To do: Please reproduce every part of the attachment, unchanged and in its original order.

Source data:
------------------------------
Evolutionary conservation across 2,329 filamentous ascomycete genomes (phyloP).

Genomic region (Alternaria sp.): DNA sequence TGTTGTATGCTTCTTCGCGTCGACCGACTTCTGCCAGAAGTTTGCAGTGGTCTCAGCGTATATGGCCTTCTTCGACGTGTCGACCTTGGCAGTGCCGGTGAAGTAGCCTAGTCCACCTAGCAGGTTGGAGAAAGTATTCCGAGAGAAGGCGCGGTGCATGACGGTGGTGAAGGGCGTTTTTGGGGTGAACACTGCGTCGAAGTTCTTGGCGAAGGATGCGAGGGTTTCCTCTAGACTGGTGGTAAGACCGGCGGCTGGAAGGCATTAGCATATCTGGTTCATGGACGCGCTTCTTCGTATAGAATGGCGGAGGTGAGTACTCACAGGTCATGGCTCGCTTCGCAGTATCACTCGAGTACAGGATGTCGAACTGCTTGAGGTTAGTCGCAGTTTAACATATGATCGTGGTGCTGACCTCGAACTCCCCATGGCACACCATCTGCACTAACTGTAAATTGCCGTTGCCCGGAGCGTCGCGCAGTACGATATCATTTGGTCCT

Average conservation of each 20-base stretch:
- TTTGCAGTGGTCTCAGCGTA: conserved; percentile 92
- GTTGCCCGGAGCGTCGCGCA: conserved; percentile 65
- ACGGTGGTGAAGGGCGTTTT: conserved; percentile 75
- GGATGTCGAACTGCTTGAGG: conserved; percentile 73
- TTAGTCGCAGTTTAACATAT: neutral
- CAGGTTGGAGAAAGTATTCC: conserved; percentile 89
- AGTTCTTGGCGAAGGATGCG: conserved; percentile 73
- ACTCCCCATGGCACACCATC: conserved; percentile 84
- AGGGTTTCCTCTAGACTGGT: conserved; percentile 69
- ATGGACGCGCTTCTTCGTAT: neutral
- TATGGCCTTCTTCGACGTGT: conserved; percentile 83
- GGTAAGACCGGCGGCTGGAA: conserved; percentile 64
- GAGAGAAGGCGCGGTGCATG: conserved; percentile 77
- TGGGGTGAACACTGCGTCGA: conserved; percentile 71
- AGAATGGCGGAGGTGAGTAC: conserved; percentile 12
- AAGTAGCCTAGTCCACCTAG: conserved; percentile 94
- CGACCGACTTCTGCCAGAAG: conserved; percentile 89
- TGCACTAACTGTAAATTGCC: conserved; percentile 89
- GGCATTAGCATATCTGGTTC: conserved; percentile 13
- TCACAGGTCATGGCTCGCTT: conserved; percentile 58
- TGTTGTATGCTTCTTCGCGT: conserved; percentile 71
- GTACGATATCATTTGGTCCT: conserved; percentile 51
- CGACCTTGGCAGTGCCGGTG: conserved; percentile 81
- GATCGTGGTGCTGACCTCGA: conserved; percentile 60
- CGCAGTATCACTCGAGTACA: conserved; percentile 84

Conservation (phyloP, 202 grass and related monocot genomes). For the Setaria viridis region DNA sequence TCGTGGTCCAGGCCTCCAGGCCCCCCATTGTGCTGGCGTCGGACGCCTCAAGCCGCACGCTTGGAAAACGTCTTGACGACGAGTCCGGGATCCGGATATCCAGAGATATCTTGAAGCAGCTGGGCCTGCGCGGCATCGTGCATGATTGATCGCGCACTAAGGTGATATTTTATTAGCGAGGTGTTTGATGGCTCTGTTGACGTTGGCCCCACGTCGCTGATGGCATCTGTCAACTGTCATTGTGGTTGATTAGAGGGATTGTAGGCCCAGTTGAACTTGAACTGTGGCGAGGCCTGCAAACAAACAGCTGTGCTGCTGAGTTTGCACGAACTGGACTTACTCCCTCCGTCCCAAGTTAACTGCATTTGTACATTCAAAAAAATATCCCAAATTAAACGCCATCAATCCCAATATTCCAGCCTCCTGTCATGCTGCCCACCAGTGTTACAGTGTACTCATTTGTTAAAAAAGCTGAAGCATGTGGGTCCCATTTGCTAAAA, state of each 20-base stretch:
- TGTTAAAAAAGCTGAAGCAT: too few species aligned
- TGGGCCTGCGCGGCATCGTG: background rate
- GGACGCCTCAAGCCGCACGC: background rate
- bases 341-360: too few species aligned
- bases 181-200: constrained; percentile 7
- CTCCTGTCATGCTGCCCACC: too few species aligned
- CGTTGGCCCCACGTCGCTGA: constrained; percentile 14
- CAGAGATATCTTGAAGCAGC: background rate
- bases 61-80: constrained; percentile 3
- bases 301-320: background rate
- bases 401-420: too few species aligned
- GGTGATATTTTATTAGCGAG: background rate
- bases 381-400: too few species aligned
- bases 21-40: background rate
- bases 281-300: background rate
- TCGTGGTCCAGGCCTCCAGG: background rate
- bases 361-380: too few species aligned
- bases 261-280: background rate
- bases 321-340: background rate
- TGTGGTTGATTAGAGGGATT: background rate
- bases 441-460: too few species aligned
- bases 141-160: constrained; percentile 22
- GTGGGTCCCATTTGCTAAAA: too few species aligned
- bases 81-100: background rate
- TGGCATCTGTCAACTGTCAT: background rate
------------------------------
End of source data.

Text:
Evolutionary conservation across 2,329 filamentous ascomycete genomes (phyloP).

Genomic region (Alternaria sp.): DNA sequence TGTTGTATGCTTCTTCGCGTCGACCGACTTCTGCCAGAAGTTTGCAGTGGTCTCAGCGTATATGGCCTTCTTCGACGTGTCGACCTTGGCAGTGCCGGTGAAGTAGCCTAGTCCACCTAGCAGGTTGGAGAAAGTATTCCGAGAGAAGGCGCGGTGCATGACGGTGGTGAAGGGCGTTTTTGGGGTGAACACTGCGTCGAAGTTCTTGGCGAAGGATGCGAGGGTTTCCTCTAGACTGGTGGTAAGACCGGCGGCTGGAAGGCATTAGCATATCTGGTTCATGGACGCGCTTCTTCGTATAGAATGGCGGAGGTGAGTACTCACAGGTCATGGCTCGCTTCGCAGTATCACTCGAGTACAGGATGTCGAACTGCTTGAGGTTAGTCGCAGTTTAACATATGATCGTGGTGCTGACCTCGAACTCCCCATGGCACACCATCTGCACTAACTGTAAATTGCCGTTGCCCGGAGCGTCGCGCAGTACGATATCATTTGGTCCT

Average conservation of each 20-base stretch:
- TTTGCAGTGGTCTCAGCGTA: conserved; percentile 92
- GTTGCCCGGAGCGTCGCGCA: conserved; percentile 65
- ACGGTGGTGAAGGGCGTTTT: conserved; percentile 75
- GGATGTCGAACTGCTTGAGG: conserved; percentile 73
- TTAGTCGCAGTTTAACATAT: neutral
- CAGGTTGGAGAAAGTATTCC: conserved; percentile 89
- AGTTCTTGGCGAAGGATGCG: conserved; percentile 73
- ACTCCCCATGGCACACCATC: conserved; percentile 84
- AGGGTTTCCTCTAGACTGGT: conserved; percentile 69
- ATGGACGCGCTTCTTCGTAT: neutral
- TATGGCCTTCTTCGACGTGT: conserved; percentile 83
- GGTAAGACCGGCGGCTGGAA: conserved; percentile 64
- GAGAGAAGGCGCGGTGCATG: conserved; percentile 77
- TGGGGTGAACACTGCGTCGA: conserved; percentile 71
- AGAATGGCGGAGGTGAGTAC: conserved; percentile 12
- AAGTAGCCTAGTCCACCTAG: conserved; percentile 94
- CGACCGACTTCTGCCAGAAG: conserved; percentile 89
- TGCACTAACTGTAAATTGCC: conserved; percentile 89
- GGCATTAGCATATCTGGTTC: conserved; percentile 13
- TCACAGGTCATGGCTCGCTT: conserved; percentile 58
- TGTTGTATGCTTCTTCGCGT: conserved; percentile 71
- GTACGATATCATTTGGTCCT: conserved; percentile 51
- CGACCTTGGCAGTGCCGGTG: conserved; percentile 81
- GATCGTGGTGCTGACCTCGA: conserved; percentile 60
- CGCAGTATCACTCGAGTACA: conserved; percentile 84

Conservation (phyloP, 202 grass and related monocot genomes). For the Setaria viridis region DNA sequence TCGTGGTCCAGGCCTCCAGGCCCCCCATTGTGCTGGCGTCGGACGCCTCAAGCCGCACGCTTGGAAAACGTCTTGACGACGAGTCCGGGATCCGGATATCCAGAGATATCTTGAAGCAGCTGGGCCTGCGCGGCATCGTGCATGATTGATCGCGCACTAAGGTGATATTTTATTAGCGAGGTGTTTGATGGCTCTGTTGACGTTGGCCCCACGTCGCTGATGGCATCTGTCAACTGTCATTGTGGTTGATTAGAGGGATTGTAGGCCCAGTTGAACTTGAACTGTGGCGAGGCCTGCAAACAAACAGCTGTGCTGCTGAGTTTGCACGAACTGGACTTACTCCCTCCGTCCCAAGTTAACTGCATTTGTACATTCAAAAAAATATCCCAAATTAAACGCCATCAATCCCAATATTCCAGCCTCCTGTCATGCTGCCCACCAGTGTTACAGTGTACTCATTTGTTAAAAAAGCTGAAGCATGTGGGTCCCATTTGCTAAAA, state of each 20-base stretch:
- TGTTAAAAAAGCTGAAGCAT: too few species aligned
- TGGGCCTGCGCGGCATCGTG: background rate
- GGACGCCTCAAGCCGCACGC: background rate
- bases 341-360: too few species aligned
- bases 181-200: constrained; percentile 7
- CTCCTGTCATGCTGCCCACC: too few species aligned
- CGTTGGCCCCACGTCGCTGA: constrained; percentile 14
- CAGAGATATCTTGAAGCAGC: background rate
- bases 61-80: constrained; percentile 3
- bases 301-320: background rate
- bases 401-420: too few species aligned
- GGTGATATTTTATTAGCGAG: background rate
- bases 381-400: too few species aligned
- bases 21-40: background rate
- bases 281-300: background rate
- TCGTGGTCCAGGCCTCCAGG: background rate
- bases 361-380: too few species aligned
- bases 261-280: background rate
- bases 321-340: background rate
- TGTGGTTGATTAGAGGGATT: background rate
- bases 441-460: too few species aligned
- bases 141-160: constrained; percentile 22
- GTGGGTCCCATTTGCTAAAA: too few species aligned
- bases 81-100: background rate
- TGGCATCTGTCAACTGTCAT: background rate